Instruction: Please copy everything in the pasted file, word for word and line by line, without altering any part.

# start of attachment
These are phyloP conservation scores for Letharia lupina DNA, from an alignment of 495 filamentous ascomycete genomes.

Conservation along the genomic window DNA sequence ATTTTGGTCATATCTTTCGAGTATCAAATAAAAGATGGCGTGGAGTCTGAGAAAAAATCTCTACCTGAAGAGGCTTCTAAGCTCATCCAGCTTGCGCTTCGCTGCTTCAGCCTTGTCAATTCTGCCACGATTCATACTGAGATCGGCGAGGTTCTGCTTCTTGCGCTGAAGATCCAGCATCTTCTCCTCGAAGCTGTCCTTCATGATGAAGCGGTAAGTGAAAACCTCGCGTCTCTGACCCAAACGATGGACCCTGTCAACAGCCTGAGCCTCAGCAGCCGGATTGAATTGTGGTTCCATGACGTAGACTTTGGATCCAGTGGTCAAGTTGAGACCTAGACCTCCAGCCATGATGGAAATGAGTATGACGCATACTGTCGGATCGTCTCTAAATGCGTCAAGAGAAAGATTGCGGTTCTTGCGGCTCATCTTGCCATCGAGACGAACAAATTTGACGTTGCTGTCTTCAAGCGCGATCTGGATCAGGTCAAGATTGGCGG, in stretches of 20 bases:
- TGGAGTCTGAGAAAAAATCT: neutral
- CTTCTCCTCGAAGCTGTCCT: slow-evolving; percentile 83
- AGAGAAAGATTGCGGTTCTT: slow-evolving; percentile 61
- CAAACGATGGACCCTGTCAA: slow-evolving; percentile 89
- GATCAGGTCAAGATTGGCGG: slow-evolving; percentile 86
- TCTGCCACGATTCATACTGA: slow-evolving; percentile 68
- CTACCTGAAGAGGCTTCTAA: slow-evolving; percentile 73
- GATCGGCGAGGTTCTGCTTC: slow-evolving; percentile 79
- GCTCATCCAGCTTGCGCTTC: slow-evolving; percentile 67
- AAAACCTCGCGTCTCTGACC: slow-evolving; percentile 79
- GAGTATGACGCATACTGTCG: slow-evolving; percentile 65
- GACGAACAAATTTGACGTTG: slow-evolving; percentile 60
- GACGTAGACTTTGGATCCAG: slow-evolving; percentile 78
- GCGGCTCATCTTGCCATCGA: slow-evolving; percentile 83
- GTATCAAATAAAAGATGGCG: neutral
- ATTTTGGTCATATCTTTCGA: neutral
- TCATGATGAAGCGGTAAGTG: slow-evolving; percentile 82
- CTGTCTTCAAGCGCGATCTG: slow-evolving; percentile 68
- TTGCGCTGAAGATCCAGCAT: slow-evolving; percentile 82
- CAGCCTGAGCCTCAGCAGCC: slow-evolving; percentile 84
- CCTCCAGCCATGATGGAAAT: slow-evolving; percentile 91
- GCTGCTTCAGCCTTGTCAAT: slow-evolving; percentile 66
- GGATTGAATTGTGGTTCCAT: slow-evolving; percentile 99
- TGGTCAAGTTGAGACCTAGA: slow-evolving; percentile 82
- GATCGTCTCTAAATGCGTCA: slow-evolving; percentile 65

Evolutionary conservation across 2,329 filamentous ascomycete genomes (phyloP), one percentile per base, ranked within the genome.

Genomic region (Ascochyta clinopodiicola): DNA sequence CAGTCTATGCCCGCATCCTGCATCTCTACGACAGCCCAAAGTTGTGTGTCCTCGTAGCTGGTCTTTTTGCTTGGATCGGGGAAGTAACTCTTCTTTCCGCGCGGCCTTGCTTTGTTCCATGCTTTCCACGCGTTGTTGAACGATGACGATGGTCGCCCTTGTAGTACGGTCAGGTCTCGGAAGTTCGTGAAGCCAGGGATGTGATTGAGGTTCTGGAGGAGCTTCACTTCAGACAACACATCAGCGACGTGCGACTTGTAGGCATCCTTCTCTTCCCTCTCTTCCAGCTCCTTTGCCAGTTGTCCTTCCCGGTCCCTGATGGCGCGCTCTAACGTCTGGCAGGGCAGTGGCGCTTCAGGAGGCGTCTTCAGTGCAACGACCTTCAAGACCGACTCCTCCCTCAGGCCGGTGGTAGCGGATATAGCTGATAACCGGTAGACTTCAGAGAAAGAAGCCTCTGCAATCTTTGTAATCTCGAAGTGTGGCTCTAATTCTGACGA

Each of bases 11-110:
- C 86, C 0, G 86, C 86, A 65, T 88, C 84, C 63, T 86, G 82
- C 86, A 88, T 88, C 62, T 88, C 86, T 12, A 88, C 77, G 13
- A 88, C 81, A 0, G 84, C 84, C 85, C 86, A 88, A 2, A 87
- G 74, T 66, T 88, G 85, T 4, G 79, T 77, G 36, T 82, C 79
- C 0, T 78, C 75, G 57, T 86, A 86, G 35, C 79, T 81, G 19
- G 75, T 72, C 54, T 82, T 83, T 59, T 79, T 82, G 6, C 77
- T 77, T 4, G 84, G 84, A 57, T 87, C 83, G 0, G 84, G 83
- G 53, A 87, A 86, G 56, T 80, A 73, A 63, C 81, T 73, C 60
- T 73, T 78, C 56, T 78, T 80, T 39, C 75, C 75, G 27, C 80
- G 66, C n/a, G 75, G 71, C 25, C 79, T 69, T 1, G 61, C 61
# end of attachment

These are phyloP conservation scores for Letharia lupina DNA, from an alignment of 495 filamentous ascomycete genomes.

Conservation along the genomic window DNA sequence ATTTTGGTCATATCTTTCGAGTATCAAATAAAAGATGGCGTGGAGTCTGAGAAAAAATCTCTACCTGAAGAGGCTTCTAAGCTCATCCAGCTTGCGCTTCGCTGCTTCAGCCTTGTCAATTCTGCCACGATTCATACTGAGATCGGCGAGGTTCTGCTTCTTGCGCTGAAGATCCAGCATCTTCTCCTCGAAGCTGTCCTTCATGATGAAGCGGTAAGTGAAAACCTCGCGTCTCTGACCCAAACGATGGACCCTGTCAACAGCCTGAGCCTCAGCAGCCGGATTGAATTGTGGTTCCATGACGTAGACTTTGGATCCAGTGGTCAAGTTGAGACCTAGACCTCCAGCCATGATGGAAATGAGTATGACGCATACTGTCGGATCGTCTCTAAATGCGTCAAGAGAAAGATTGCGGTTCTTGCGGCTCATCTTGCCATCGAGACGAACAAATTTGACGTTGCTGTCTTCAAGCGCGATCTGGATCAGGTCAAGATTGGCGG, in stretches of 20 bases:
- TGGAGTCTGAGAAAAAATCT: neutral
- CTTCTCCTCGAAGCTGTCCT: slow-evolving; percentile 83
- AGAGAAAGATTGCGGTTCTT: slow-evolving; percentile 61
- CAAACGATGGACCCTGTCAA: slow-evolving; percentile 89
- GATCAGGTCAAGATTGGCGG: slow-evolving; percentile 86
- TCTGCCACGATTCATACTGA: slow-evolving; percentile 68
- CTACCTGAAGAGGCTTCTAA: slow-evolving; percentile 73
- GATCGGCGAGGTTCTGCTTC: slow-evolving; percentile 79
- GCTCATCCAGCTTGCGCTTC: slow-evolving; percentile 67
- AAAACCTCGCGTCTCTGACC: slow-evolving; percentile 79
- GAGTATGACGCATACTGTCG: slow-evolving; percentile 65
- GACGAACAAATTTGACGTTG: slow-evolving; percentile 60
- GACGTAGACTTTGGATCCAG: slow-evolving; percentile 78
- GCGGCTCATCTTGCCATCGA: slow-evolving; percentile 83
- GTATCAAATAAAAGATGGCG: neutral
- ATTTTGGTCATATCTTTCGA: neutral
- TCATGATGAAGCGGTAAGTG: slow-evolving; percentile 82
- CTGTCTTCAAGCGCGATCTG: slow-evolving; percentile 68
- TTGCGCTGAAGATCCAGCAT: slow-evolving; percentile 82
- CAGCCTGAGCCTCAGCAGCC: slow-evolving; percentile 84
- CCTCCAGCCATGATGGAAAT: slow-evolving; percentile 91
- GCTGCTTCAGCCTTGTCAAT: slow-evolving; percentile 66
- GGATTGAATTGTGGTTCCAT: slow-evolving; percentile 99
- TGGTCAAGTTGAGACCTAGA: slow-evolving; percentile 82
- GATCGTCTCTAAATGCGTCA: slow-evolving; percentile 65

Evolutionary conservation across 2,329 filamentous ascomycete genomes (phyloP), one percentile per base, ranked within the genome.

Genomic region (Ascochyta clinopodiicola): DNA sequence CAGTCTATGCCCGCATCCTGCATCTCTACGACAGCCCAAAGTTGTGTGTCCTCGTAGCTGGTCTTTTTGCTTGGATCGGGGAAGTAACTCTTCTTTCCGCGCGGCCTTGCTTTGTTCCATGCTTTCCACGCGTTGTTGAACGATGACGATGGTCGCCCTTGTAGTACGGTCAGGTCTCGGAAGTTCGTGAAGCCAGGGATGTGATTGAGGTTCTGGAGGAGCTTCACTTCAGACAACACATCAGCGACGTGCGACTTGTAGGCATCCTTCTCTTCCCTCTCTTCCAGCTCCTTTGCCAGTTGTCCTTCCCGGTCCCTGATGGCGCGCTCTAACGTCTGGCAGGGCAGTGGCGCTTCAGGAGGCGTCTTCAGTGCAACGACCTTCAAGACCGACTCCTCCCTCAGGCCGGTGGTAGCGGATATAGCTGATAACCGGTAGACTTCAGAGAAAGAAGCCTCTGCAATCTTTGTAATCTCGAAGTGTGGCTCTAATTCTGACGA

Each of bases 11-110:
- C 86, C 0, G 86, C 86, A 65, T 88, C 84, C 63, T 86, G 82
- C 86, A 88, T 88, C 62, T 88, C 86, T 12, A 88, C 77, G 13
- A 88, C 81, A 0, G 84, C 84, C 85, C 86, A 88, A 2, A 87
- G 74, T 66, T 88, G 85, T 4, G 79, T 77, G 36, T 82, C 79
- C 0, T 78, C 75, G 57, T 86, A 86, G 35, C 79, T 81, G 19
- G 75, T 72, C 54, T 82, T 83, T 59, T 79, T 82, G 6, C 77
- T 77, T 4, G 84, G 84, A 57, T 87, C 83, G 0, G 84, G 83
- G 53, A 87, A 86, G 56, T 80, A 73, A 63, C 81, T 73, C 60
- T 73, T 78, C 56, T 78, T 80, T 39, C 75, C 75, G 27, C 80
- G 66, C n/a, G 75, G 71, C 25, C 79, T 69, T 1, G 61, C 61